Preparation & Storage
To fillet a panfish, a 7” fillet knife with a flexible blade is ideal. A flexible fillet knife allows you to work along the edge of a cutting surface and articulate the blade through bones, rigid scales and delicate flesh.
A cutting board that can be positioned on the edge of a table or counter top so your cutting hand can be even with or below the level of the fish, is ideal. This will allow easy cuts to be made with maximized meat retention.
When filleting a panfish, work with the fish on its side, with the dorsal fin
facing you. As you become more efficient with the filleting process, you’ll be capable of moving the fish around and cutting from multiple angles.
Start by positioning the blade of the knife behind the gill plate, pectoral and pelvic fins. Tilt the blade at about a 45º angle in order to get under the scales. The scales of panfish are tough, but the skin is not. Cutting beneath the scales, rather than through them, will maximize meat quality.
Begin cutting toward the mouth of the fish. As you cut, maneuver the thick end of the fillet knife around the gill plate, toward the front of the head. You’ll see and feel the meaty spot atop the head, between the gill plate and the spine. There’s a good deal of meat here, so be sure to cut as far forward as you can.
There is no meat, only bony and cartilaginous tissues, forward of the pelvic fins, so keep the cuts behind them.
Once your blade hits the spine, there are two fillet options. Some folks simply turn the knife at a sharp angle and cut through the rib bones, scales and skin, all the way to the tail. With this cut, the ribs will come off with the fillet, and can be easily removed.
Toward the end of the cut try to keep the skin near the tail, intact, so it can be flipped over the end of the tail. This gives an anchor point so the meat can be more easily filleted off the skin.
In order to maximize meat retention when filleting a panfish, and not harm the meat, try this. After making the first cut behind the gill plate and both fins, flip the fish onto the other side and repeat the cut. Then, with the back of the panfish facing you, take the tip of the knife and insert it just under the skin with the blade facing out, where your initial cut ended atop the head. On this second cut, gently slide the blade along and beneath the side of the dorsal fin, all the way to the base of the tail. Making this cut through the skin will allow the fillet cut to be made, smoothly.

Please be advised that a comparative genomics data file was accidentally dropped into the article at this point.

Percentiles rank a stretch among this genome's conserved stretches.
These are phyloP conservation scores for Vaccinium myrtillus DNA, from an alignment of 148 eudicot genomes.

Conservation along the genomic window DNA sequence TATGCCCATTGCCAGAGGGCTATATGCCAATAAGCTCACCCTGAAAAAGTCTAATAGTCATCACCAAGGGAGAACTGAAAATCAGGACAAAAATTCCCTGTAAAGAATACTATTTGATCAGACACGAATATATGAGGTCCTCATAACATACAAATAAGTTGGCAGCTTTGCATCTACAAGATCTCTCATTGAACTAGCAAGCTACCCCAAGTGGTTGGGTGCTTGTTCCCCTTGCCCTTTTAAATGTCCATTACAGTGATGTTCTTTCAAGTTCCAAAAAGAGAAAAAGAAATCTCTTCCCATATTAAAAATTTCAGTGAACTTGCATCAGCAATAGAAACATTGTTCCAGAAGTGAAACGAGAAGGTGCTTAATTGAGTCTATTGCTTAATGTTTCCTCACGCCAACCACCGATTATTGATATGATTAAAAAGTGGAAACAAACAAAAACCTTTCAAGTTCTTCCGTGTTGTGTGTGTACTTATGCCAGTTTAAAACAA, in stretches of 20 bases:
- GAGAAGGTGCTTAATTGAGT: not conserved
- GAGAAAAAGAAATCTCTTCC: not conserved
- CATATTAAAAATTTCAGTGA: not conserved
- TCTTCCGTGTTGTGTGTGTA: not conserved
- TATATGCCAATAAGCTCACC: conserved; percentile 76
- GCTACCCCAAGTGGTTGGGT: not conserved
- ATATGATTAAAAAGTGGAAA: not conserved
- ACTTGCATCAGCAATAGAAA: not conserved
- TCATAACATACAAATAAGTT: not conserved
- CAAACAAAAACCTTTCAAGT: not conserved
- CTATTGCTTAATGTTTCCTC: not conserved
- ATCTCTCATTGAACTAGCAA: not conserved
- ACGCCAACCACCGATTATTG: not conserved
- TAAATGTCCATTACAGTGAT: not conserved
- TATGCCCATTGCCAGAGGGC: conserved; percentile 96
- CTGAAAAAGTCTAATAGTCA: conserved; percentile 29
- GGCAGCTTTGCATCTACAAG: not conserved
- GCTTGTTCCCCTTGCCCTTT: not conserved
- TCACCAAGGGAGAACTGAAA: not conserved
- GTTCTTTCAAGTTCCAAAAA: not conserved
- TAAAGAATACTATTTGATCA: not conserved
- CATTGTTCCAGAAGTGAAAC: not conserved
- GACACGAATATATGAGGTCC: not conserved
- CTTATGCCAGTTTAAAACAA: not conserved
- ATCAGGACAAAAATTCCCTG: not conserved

Next comes the fillet cut. It’s easier to begin this cut atop the head and along the dorsal fin, where there’s more meat. Simply face the blade into the fish and slide the tip of the fillet knife under the meat and atop the bones, along the entire side of the fish. Keep the blade in contact with the spine at all times, as this ensures every bit of meat is retained. Continue lifting and cutting as you simultaneously work toward the belly and the tail.
As you come into contact with the rib bones, quick, short cuts will need to be made to break through the connective tissues. Once the meat has been filleted away from the ribs, cut through the belly skin, from the inside, out. Continue filleting the meat away from the spine as you cut toward the tail. The ribs and internal organs remain on the carcass.
Stop the fillet cut about 1/4-inch from the base of the tail. Gently flip the fillet over the end of the tail, laying it flat on the cutting board, skin-side down. Press the tail and inverted fillet firmly against the cutting board and slide the knife between the meat and skin, at the thinnest section. Slide the blade all the way to the other end until the fillet separates from the skin. Making this cut with the mid-section of the blade as it’s slightly moved back and forth in small motions will result in maximum meat retention. On larger panfish, this method ensures the meat between the ribs and the skin will be retained.
What meat isn’t cooked right away can be frozen. Simply pat fillets dry, place
in MEAT! vacuum seal bags in meal-size portions, seal in a MEAT! chamber vacuum sealer, and freeze. Panfish meat is delicate and proper storage is important.